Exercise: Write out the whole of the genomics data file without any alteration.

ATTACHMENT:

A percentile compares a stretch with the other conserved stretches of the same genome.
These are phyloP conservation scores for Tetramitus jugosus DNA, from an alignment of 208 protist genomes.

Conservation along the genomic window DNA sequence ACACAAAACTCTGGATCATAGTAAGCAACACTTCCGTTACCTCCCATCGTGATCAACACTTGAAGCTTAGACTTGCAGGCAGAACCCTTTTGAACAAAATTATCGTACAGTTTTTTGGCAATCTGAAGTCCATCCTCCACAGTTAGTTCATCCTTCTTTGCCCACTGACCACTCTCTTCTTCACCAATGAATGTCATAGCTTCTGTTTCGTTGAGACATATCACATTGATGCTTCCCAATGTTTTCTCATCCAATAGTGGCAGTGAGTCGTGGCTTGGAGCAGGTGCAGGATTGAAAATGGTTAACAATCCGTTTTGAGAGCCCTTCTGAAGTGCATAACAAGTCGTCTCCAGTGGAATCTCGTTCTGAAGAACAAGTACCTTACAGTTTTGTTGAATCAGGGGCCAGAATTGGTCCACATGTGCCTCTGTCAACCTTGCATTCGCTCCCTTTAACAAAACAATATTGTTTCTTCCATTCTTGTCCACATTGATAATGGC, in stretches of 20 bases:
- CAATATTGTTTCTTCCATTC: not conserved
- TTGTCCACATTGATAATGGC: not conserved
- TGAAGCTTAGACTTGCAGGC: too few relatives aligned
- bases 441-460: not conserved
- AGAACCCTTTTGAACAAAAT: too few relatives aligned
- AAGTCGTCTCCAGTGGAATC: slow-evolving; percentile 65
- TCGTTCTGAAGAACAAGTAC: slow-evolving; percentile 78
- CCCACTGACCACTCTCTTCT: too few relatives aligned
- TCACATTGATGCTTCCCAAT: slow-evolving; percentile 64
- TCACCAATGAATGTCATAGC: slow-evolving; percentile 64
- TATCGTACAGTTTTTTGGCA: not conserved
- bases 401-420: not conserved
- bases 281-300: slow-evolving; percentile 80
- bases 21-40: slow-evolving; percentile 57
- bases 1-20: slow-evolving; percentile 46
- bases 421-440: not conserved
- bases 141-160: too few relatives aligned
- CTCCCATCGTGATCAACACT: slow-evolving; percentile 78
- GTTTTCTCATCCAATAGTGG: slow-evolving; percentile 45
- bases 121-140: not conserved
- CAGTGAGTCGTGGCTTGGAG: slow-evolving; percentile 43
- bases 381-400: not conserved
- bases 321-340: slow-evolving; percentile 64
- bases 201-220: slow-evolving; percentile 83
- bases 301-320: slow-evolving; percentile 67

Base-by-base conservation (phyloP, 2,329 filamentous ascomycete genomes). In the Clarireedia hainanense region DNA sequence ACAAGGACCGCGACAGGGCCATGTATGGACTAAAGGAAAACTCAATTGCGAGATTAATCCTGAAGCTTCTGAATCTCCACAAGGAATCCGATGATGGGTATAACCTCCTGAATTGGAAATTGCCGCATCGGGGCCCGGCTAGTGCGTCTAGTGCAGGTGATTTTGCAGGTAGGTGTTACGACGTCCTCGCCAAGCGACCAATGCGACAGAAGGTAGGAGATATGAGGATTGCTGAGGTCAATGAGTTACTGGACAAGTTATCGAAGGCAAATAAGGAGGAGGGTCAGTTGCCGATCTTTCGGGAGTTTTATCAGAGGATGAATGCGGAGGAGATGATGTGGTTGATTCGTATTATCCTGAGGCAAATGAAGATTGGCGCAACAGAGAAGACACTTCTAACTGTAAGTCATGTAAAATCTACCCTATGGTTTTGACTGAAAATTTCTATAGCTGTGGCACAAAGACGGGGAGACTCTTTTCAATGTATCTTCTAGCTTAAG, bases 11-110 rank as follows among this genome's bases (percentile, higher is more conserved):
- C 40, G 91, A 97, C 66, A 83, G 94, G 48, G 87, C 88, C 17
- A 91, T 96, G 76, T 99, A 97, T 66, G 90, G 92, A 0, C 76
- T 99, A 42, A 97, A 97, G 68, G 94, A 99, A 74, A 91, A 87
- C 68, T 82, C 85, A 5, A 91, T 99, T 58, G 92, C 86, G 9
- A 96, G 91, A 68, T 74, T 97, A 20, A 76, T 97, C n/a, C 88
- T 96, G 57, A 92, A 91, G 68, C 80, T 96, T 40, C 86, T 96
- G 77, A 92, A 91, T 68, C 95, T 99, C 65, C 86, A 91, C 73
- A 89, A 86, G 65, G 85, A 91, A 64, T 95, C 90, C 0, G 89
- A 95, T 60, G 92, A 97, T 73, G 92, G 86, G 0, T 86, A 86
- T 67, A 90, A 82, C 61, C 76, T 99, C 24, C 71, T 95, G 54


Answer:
A percentile compares a stretch with the other conserved stretches of the same genome.
These are phyloP conservation scores for Tetramitus jugosus DNA, from an alignment of 208 protist genomes.

Conservation along the genomic window DNA sequence ACACAAAACTCTGGATCATAGTAAGCAACACTTCCGTTACCTCCCATCGTGATCAACACTTGAAGCTTAGACTTGCAGGCAGAACCCTTTTGAACAAAATTATCGTACAGTTTTTTGGCAATCTGAAGTCCATCCTCCACAGTTAGTTCATCCTTCTTTGCCCACTGACCACTCTCTTCTTCACCAATGAATGTCATAGCTTCTGTTTCGTTGAGACATATCACATTGATGCTTCCCAATGTTTTCTCATCCAATAGTGGCAGTGAGTCGTGGCTTGGAGCAGGTGCAGGATTGAAAATGGTTAACAATCCGTTTTGAGAGCCCTTCTGAAGTGCATAACAAGTCGTCTCCAGTGGAATCTCGTTCTGAAGAACAAGTACCTTACAGTTTTGTTGAATCAGGGGCCAGAATTGGTCCACATGTGCCTCTGTCAACCTTGCATTCGCTCCCTTTAACAAAACAATATTGTTTCTTCCATTCTTGTCCACATTGATAATGGC, in stretches of 20 bases:
- CAATATTGTTTCTTCCATTC: not conserved
- TTGTCCACATTGATAATGGC: not conserved
- TGAAGCTTAGACTTGCAGGC: too few relatives aligned
- bases 441-460: not conserved
- AGAACCCTTTTGAACAAAAT: too few relatives aligned
- AAGTCGTCTCCAGTGGAATC: slow-evolving; percentile 65
- TCGTTCTGAAGAACAAGTAC: slow-evolving; percentile 78
- CCCACTGACCACTCTCTTCT: too few relatives aligned
- TCACATTGATGCTTCCCAAT: slow-evolving; percentile 64
- TCACCAATGAATGTCATAGC: slow-evolving; percentile 64
- TATCGTACAGTTTTTTGGCA: not conserved
- bases 401-420: not conserved
- bases 281-300: slow-evolving; percentile 80
- bases 21-40: slow-evolving; percentile 57
- bases 1-20: slow-evolving; percentile 46
- bases 421-440: not conserved
- bases 141-160: too few relatives aligned
- CTCCCATCGTGATCAACACT: slow-evolving; percentile 78
- GTTTTCTCATCCAATAGTGG: slow-evolving; percentile 45
- bases 121-140: not conserved
- CAGTGAGTCGTGGCTTGGAG: slow-evolving; percentile 43
- bases 381-400: not conserved
- bases 321-340: slow-evolving; percentile 64
- bases 201-220: slow-evolving; percentile 83
- bases 301-320: slow-evolving; percentile 67

Base-by-base conservation (phyloP, 2,329 filamentous ascomycete genomes). In the Clarireedia hainanense region DNA sequence ACAAGGACCGCGACAGGGCCATGTATGGACTAAAGGAAAACTCAATTGCGAGATTAATCCTGAAGCTTCTGAATCTCCACAAGGAATCCGATGATGGGTATAACCTCCTGAATTGGAAATTGCCGCATCGGGGCCCGGCTAGTGCGTCTAGTGCAGGTGATTTTGCAGGTAGGTGTTACGACGTCCTCGCCAAGCGACCAATGCGACAGAAGGTAGGAGATATGAGGATTGCTGAGGTCAATGAGTTACTGGACAAGTTATCGAAGGCAAATAAGGAGGAGGGTCAGTTGCCGATCTTTCGGGAGTTTTATCAGAGGATGAATGCGGAGGAGATGATGTGGTTGATTCGTATTATCCTGAGGCAAATGAAGATTGGCGCAACAGAGAAGACACTTCTAACTGTAAGTCATGTAAAATCTACCCTATGGTTTTGACTGAAAATTTCTATAGCTGTGGCACAAAGACGGGGAGACTCTTTTCAATGTATCTTCTAGCTTAAG, bases 11-110 rank as follows among this genome's bases (percentile, higher is more conserved):
- C 40, G 91, A 97, C 66, A 83, G 94, G 48, G 87, C 88, C 17
- A 91, T 96, G 76, T 99, A 97, T 66, G 90, G 92, A 0, C 76
- T 99, A 42, A 97, A 97, G 68, G 94, A 99, A 74, A 91, A 87
- C 68, T 82, C 85, A 5, A 91, T 99, T 58, G 92, C 86, G 9
- A 96, G 91, A 68, T 74, T 97, A 20, A 76, T 97, C n/a, C 88
- T 96, G 57, A 92, A 91, G 68, C 80, T 96, T 40, C 86, T 96
- G 77, A 92, A 91, T 68, C 95, T 99, C 65, C 86, A 91, C 73
- A 89, A 86, G 65, G 85, A 91, A 64, T 95, C 90, C 0, G 89
- A 95, T 60, G 92, A 97, T 73, G 92, G 86, G 0, T 86, A 86
- T 67, A 90, A 82, C 61, C 76, T 99, C 24, C 71, T 95, G 54